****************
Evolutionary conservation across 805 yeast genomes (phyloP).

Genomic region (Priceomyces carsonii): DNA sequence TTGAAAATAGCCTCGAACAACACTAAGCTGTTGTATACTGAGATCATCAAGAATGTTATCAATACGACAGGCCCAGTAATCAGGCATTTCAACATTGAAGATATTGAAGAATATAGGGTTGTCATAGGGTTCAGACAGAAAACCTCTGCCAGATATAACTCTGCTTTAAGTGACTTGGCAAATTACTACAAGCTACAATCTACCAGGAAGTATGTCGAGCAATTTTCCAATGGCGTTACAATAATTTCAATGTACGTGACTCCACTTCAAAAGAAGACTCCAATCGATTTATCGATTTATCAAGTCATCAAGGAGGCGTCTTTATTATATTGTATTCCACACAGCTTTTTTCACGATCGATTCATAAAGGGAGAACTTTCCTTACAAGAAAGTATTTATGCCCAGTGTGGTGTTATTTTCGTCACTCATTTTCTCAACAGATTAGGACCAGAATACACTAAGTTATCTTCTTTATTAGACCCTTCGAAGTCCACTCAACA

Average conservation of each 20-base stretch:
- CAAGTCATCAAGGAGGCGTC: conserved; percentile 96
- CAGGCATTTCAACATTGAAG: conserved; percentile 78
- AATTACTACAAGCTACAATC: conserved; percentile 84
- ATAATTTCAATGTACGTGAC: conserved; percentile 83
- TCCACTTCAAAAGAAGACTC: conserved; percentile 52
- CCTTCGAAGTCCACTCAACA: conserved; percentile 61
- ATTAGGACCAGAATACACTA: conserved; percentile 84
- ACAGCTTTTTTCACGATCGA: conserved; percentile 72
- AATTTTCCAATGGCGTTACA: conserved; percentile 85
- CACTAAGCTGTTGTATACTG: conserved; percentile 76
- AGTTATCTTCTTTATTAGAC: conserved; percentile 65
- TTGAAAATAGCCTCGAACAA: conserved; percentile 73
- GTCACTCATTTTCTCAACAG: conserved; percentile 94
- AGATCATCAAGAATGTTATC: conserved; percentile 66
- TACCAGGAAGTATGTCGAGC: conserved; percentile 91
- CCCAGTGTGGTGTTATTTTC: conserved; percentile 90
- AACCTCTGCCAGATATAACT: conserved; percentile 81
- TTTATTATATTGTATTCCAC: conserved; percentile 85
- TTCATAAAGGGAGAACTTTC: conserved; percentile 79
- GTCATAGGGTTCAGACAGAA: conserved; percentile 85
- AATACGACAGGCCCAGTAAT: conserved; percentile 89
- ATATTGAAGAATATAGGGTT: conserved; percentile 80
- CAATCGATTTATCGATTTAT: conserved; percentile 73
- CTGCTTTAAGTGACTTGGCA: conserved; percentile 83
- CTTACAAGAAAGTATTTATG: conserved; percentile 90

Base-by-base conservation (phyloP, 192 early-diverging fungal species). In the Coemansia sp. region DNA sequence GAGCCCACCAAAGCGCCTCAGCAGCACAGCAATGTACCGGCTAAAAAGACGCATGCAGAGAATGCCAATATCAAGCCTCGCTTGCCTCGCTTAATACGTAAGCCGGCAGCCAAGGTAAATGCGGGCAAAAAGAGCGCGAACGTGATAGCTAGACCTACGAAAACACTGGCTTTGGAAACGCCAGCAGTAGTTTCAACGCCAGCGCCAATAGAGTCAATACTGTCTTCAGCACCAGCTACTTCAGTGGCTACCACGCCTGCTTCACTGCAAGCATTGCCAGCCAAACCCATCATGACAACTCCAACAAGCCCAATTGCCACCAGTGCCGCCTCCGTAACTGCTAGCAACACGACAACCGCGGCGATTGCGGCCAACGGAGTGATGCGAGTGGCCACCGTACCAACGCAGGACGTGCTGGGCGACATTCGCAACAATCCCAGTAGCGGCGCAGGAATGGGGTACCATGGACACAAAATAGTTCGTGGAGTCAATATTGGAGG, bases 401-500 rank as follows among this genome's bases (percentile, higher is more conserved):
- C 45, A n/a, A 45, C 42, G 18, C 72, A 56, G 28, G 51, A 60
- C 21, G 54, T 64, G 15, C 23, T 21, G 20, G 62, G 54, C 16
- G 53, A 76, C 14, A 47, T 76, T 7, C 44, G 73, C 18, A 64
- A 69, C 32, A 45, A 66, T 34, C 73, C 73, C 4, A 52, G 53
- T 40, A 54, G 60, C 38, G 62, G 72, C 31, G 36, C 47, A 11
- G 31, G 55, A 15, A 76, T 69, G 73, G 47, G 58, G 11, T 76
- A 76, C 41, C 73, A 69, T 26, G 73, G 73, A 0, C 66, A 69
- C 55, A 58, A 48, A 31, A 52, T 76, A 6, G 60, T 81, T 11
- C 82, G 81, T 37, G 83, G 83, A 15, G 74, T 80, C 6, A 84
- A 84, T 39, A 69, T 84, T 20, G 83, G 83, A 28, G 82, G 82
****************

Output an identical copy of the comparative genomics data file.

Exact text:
Evolutionary conservation across 805 yeast genomes (phyloP).

Genomic region (Priceomyces carsonii): DNA sequence TTGAAAATAGCCTCGAACAACACTAAGCTGTTGTATACTGAGATCATCAAGAATGTTATCAATACGACAGGCCCAGTAATCAGGCATTTCAACATTGAAGATATTGAAGAATATAGGGTTGTCATAGGGTTCAGACAGAAAACCTCTGCCAGATATAACTCTGCTTTAAGTGACTTGGCAAATTACTACAAGCTACAATCTACCAGGAAGTATGTCGAGCAATTTTCCAATGGCGTTACAATAATTTCAATGTACGTGACTCCACTTCAAAAGAAGACTCCAATCGATTTATCGATTTATCAAGTCATCAAGGAGGCGTCTTTATTATATTGTATTCCACACAGCTTTTTTCACGATCGATTCATAAAGGGAGAACTTTCCTTACAAGAAAGTATTTATGCCCAGTGTGGTGTTATTTTCGTCACTCATTTTCTCAACAGATTAGGACCAGAATACACTAAGTTATCTTCTTTATTAGACCCTTCGAAGTCCACTCAACA

Average conservation of each 20-base stretch:
- CAAGTCATCAAGGAGGCGTC: conserved; percentile 96
- CAGGCATTTCAACATTGAAG: conserved; percentile 78
- AATTACTACAAGCTACAATC: conserved; percentile 84
- ATAATTTCAATGTACGTGAC: conserved; percentile 83
- TCCACTTCAAAAGAAGACTC: conserved; percentile 52
- CCTTCGAAGTCCACTCAACA: conserved; percentile 61
- ATTAGGACCAGAATACACTA: conserved; percentile 84
- ACAGCTTTTTTCACGATCGA: conserved; percentile 72
- AATTTTCCAATGGCGTTACA: conserved; percentile 85
- CACTAAGCTGTTGTATACTG: conserved; percentile 76
- AGTTATCTTCTTTATTAGAC: conserved; percentile 65
- TTGAAAATAGCCTCGAACAA: conserved; percentile 73
- GTCACTCATTTTCTCAACAG: conserved; percentile 94
- AGATCATCAAGAATGTTATC: conserved; percentile 66
- TACCAGGAAGTATGTCGAGC: conserved; percentile 91
- CCCAGTGTGGTGTTATTTTC: conserved; percentile 90
- AACCTCTGCCAGATATAACT: conserved; percentile 81
- TTTATTATATTGTATTCCAC: conserved; percentile 85
- TTCATAAAGGGAGAACTTTC: conserved; percentile 79
- GTCATAGGGTTCAGACAGAA: conserved; percentile 85
- AATACGACAGGCCCAGTAAT: conserved; percentile 89
- ATATTGAAGAATATAGGGTT: conserved; percentile 80
- CAATCGATTTATCGATTTAT: conserved; percentile 73
- CTGCTTTAAGTGACTTGGCA: conserved; percentile 83
- CTTACAAGAAAGTATTTATG: conserved; percentile 90

Base-by-base conservation (phyloP, 192 early-diverging fungal species). In the Coemansia sp. region DNA sequence GAGCCCACCAAAGCGCCTCAGCAGCACAGCAATGTACCGGCTAAAAAGACGCATGCAGAGAATGCCAATATCAAGCCTCGCTTGCCTCGCTTAATACGTAAGCCGGCAGCCAAGGTAAATGCGGGCAAAAAGAGCGCGAACGTGATAGCTAGACCTACGAAAACACTGGCTTTGGAAACGCCAGCAGTAGTTTCAACGCCAGCGCCAATAGAGTCAATACTGTCTTCAGCACCAGCTACTTCAGTGGCTACCACGCCTGCTTCACTGCAAGCATTGCCAGCCAAACCCATCATGACAACTCCAACAAGCCCAATTGCCACCAGTGCCGCCTCCGTAACTGCTAGCAACACGACAACCGCGGCGATTGCGGCCAACGGAGTGATGCGAGTGGCCACCGTACCAACGCAGGACGTGCTGGGCGACATTCGCAACAATCCCAGTAGCGGCGCAGGAATGGGGTACCATGGACACAAAATAGTTCGTGGAGTCAATATTGGAGG, bases 401-500 rank as follows among this genome's bases (percentile, higher is more conserved):
- C 45, A n/a, A 45, C 42, G 18, C 72, A 56, G 28, G 51, A 60
- C 21, G 54, T 64, G 15, C 23, T 21, G 20, G 62, G 54, C 16
- G 53, A 76, C 14, A 47, T 76, T 7, C 44, G 73, C 18, A 64
- A 69, C 32, A 45, A 66, T 34, C 73, C 73, C 4, A 52, G 53
- T 40, A 54, G 60, C 38, G 62, G 72, C 31, G 36, C 47, A 11
- G 31, G 55, A 15, A 76, T 69, G 73, G 47, G 58, G 11, T 76
- A 76, C 41, C 73, A 69, T 26, G 73, G 73, A 0, C 66, A 69
- C 55, A 58, A 48, A 31, A 52, T 76, A 6, G 60, T 81, T 11
- C 82, G 81, T 37, G 83, G 83, A 15, G 74, T 80, C 6, A 84
- A 84, T 39, A 69, T 84, T 20, G 83, G 83, A 28, G 82, G 82